Ethnic differences in testicular structure and spermatogenic potential may predispose testes of Asian men to a heightened sensitivity to steroidal contraceptives

J Androl. May-Jun 1998;19(3):348-57.

Abstract

Spermatogenesis in Asian men appears to be more susceptible to suppression by steroidal contraceptives administered in clinical trials than spermatogenesis in Caucasian men. The objective of this study was to determine whether ethnic differences exist in testicular structure and spermatogenic potential that might predispose Asians to a high sensitivity to steroidal contraceptives. Testes from 12 Chinese men were compared to those from 8 Hispanic men and 12 non-Hispanic Caucasian men of ages 29+/-3, 30+/-2, and 29+/-3 years, respectively. Testes were fixed by vascular perfusion with glutaraldehyde, further fixed in osmium, embedded in Epon, and evaluated by stereology using 0.5-microm sections stained with toluidine blue. Homogenates of fixed testes were evaluated for the number of Sertoli cells and the daily sperm production based on pachytene primary spermatocytes (PDSP) or spermatids with spherical nuclei (DSP). Paired parenchymal weight was less (P < 0.05) in Chinese men than in Hispanic or Caucasian men. The PDSP per gram of parenchyma was lower (P < 0.05) and the DSP per gram tended to be lower in Chinese men than in other groups. The histologic appearance, volume density, and length per man of seminiferous tubules were the same among the ethnic groups; however, the diameter of seminiferous tubules was less (P < 0.05) in Chinese than in Hispanic or Caucasian men. The PDSP per man and the DSP per man were lower (P < 0.05) in Chinese than in Hispanic or Caucasian men. The number of Sertoli cells per gram was higher (P < 0.05) in Chinese or Caucasian men than in Hispanic men, but the number of Sertoli cells per man was lower (P < 0.05) in Chinese men than in Hispanic or Caucasian men. Sertoli cell function, measured as the number of germ cells accommodated by a single Sertoli cell, was lower (P < 0.05) in Chinese men than in Caucasian men. The volume density of Leydig cell cytoplasm was greatest (P < 0.05) in Chinese men, but the number of Leydig cells was similar among the ethnic groups. Hence, smaller testes coupled with reduced Sertoli cell number and function and reduced daily sperm production could predispose Asian men to have a heightened negative response of testes to steroidal contraceptives, as compared to Caucasian men. Dampening (by exogenous androgens) of any physiological benefit to spermatogenesis that a high volume density of Leydig cell cytoplasm may bestow on the human testis (that Asian men may have evolved to require) would exacerbate ethnic differences in the spermatogenic response to hormonal contraceptives.

PIP: Multicenter studies conducted by the World Health Organization suggest that the efficacy of spermatogenesis suppression by hormonal contraception differs across racial and ethnic groups. For both androgens alone and androgens in combination with a progestin, the suppression of spermatogenesis to persistent azoospermia occurred in about 90% of Asian men compared to 60-70% of Caucasians. The present study investigated ethnic differences in testicular structure that may affect the sensitivity of the testis to gonadotropin suppression and the spermatogenic potential of the testis. Testes of 12 healthy Asian men from China who died of sudden traumatic injuries and of 8 Hispanic and 12 Caucasian men from the US who died of the same cause were obtained at autopsy and analyzed. Both paired testicular weight and paired testicular parenchymal weight were significantly lower in Chinese men than Hispanic or Caucasian men. Pachytene primary spermatocytes per gram of parenchyma and spermatids with spherical nuclei also were lower in Chinese men than in the other groups. The histologic appearance, volume density, and length per man of seminiferous tubules were the same across ethnic groups, but the volume of seminiferous tubules per man was significantly lower in Chinese men. The number of Sertoli cells per gram was significantly higher in Chinese and Caucasian men than in Hispanic men, but the number of Sertoli cells per man and Sertoli cell function were significantly lower in Chinese men than the other two groups. The volume density of Leydig cell cytoplasm was greater in Chinese men, but the number of Leydig cells was similar across groups. It is postulated that smaller testes, coupled with the reduced number and function of Sertoli cells and reduced daily sperm production, contribute to an inherently lower spermatogenic potential in Asian men, which predisposes them to a heightened negative spermatogenic response to steroidal contraceptives.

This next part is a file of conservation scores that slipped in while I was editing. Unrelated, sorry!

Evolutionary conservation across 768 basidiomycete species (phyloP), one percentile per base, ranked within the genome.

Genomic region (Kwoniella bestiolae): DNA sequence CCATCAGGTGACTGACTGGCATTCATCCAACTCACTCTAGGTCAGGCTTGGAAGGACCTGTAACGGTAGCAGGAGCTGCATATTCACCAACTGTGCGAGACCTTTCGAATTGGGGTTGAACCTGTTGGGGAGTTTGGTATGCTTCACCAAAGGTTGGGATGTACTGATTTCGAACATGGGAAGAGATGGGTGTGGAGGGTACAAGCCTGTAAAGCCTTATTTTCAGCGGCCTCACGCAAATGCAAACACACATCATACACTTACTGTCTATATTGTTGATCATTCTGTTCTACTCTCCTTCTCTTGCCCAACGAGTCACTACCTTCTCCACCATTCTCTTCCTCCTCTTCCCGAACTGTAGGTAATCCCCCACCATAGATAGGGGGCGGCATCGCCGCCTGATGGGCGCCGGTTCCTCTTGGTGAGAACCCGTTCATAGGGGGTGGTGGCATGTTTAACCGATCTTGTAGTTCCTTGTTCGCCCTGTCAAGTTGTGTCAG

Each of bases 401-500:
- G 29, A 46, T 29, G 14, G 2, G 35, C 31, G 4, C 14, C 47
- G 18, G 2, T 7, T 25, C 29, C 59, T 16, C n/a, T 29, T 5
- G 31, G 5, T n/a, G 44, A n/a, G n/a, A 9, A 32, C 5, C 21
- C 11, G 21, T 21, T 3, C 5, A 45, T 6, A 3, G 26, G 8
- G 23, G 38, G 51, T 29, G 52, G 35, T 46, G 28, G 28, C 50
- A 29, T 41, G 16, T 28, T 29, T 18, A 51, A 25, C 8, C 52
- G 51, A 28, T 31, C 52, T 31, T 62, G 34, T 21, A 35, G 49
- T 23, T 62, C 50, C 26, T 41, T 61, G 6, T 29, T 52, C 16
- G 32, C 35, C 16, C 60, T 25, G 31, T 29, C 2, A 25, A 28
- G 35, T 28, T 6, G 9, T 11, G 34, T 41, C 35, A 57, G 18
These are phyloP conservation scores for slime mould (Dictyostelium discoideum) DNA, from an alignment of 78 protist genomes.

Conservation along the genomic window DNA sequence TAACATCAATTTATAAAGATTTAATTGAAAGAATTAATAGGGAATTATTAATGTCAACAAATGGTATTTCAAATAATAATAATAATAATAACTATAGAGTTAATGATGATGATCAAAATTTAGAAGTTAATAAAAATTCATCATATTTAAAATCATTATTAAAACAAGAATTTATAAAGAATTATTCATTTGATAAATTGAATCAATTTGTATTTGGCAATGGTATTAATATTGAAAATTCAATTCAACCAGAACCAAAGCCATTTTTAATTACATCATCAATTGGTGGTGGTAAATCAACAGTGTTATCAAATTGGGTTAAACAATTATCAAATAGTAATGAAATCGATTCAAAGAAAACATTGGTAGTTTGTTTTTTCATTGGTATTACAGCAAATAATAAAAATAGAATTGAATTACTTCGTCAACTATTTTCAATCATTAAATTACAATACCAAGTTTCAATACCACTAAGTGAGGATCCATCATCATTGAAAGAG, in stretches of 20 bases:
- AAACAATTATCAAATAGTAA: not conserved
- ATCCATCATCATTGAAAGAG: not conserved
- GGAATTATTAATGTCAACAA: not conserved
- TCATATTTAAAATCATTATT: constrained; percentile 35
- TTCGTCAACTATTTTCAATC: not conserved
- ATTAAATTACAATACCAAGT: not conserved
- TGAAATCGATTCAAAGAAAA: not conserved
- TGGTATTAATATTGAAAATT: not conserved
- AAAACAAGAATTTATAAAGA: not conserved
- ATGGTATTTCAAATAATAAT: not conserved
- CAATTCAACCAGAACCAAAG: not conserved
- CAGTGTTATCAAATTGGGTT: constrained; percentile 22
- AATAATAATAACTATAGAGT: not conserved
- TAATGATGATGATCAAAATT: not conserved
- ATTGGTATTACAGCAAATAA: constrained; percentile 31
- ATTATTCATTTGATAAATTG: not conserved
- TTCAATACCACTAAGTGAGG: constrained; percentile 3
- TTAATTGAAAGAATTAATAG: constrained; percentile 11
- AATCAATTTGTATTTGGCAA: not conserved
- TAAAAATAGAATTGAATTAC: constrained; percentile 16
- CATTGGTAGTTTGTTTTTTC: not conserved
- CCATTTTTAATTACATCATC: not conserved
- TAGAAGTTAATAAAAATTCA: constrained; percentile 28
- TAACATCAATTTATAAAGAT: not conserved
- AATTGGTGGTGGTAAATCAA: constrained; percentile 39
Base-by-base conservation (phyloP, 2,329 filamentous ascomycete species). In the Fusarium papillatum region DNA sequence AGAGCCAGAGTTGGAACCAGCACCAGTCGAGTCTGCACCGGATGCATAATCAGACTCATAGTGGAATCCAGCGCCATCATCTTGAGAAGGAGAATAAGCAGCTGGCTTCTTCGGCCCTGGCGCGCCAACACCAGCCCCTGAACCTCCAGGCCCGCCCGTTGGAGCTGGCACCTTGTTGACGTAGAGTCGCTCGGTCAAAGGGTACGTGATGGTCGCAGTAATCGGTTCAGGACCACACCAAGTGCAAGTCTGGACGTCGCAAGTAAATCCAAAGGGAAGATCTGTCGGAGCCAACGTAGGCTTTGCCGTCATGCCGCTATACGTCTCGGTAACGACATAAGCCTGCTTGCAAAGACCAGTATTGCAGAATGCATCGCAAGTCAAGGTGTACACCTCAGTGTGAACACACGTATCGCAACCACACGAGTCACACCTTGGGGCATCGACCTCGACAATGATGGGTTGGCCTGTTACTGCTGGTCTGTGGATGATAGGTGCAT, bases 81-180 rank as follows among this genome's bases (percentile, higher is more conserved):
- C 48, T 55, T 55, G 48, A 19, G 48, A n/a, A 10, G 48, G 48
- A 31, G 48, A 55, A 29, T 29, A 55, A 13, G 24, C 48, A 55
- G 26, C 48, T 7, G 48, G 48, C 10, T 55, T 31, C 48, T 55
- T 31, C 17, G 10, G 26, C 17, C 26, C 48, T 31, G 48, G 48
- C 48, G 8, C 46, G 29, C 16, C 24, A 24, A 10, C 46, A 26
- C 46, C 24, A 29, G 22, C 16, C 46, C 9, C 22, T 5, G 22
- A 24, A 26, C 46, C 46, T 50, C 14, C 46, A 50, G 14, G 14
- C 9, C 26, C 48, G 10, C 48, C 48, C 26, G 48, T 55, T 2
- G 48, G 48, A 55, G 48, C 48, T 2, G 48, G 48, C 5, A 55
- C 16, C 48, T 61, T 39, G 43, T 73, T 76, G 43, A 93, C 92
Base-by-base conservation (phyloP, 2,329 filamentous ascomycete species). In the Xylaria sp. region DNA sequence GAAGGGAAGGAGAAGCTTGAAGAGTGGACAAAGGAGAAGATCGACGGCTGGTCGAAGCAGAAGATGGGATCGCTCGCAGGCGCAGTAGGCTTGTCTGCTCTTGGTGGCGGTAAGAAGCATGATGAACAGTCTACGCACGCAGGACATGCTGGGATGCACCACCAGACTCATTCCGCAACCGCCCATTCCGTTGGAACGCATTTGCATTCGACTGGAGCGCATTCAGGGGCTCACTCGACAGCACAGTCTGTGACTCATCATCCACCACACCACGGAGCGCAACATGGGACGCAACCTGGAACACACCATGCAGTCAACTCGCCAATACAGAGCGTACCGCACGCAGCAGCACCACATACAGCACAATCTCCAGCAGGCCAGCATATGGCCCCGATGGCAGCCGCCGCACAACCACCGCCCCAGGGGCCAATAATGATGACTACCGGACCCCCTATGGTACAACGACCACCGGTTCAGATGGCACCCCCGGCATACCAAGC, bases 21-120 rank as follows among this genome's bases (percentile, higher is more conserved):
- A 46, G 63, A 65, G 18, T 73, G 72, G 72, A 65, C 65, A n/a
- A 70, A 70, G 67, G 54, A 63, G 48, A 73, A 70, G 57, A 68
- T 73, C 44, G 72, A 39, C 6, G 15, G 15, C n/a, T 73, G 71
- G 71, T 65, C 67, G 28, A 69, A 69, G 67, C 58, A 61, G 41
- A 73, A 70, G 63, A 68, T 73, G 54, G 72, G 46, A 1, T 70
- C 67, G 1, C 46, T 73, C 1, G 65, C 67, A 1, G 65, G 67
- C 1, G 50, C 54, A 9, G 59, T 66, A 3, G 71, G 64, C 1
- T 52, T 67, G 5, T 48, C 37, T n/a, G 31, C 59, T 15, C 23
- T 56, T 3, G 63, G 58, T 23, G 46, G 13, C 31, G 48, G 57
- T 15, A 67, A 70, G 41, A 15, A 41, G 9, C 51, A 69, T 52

Publication types

  • Comparative Study
  • Research Support, U.S. Gov't, P.H.S.

MeSH terms

  • Adult
  • Asians*
  • China
  • Contraceptive Agents, Male / pharmacology*
  • Hispanic or Latino
  • Hormones / pharmacology*
  • Humans
  • Leydig Cells / cytology
  • Leydig Cells / drug effects
  • Male
  • Sertoli Cells / cytology
  • Sertoli Cells / drug effects
  • Spermatogenesis / drug effects*
  • Spermatogenesis / physiology
  • Testis / drug effects*
  • Testis / physiology
  • Whites

Substances

  • Contraceptive Agents, Male
  • Hormones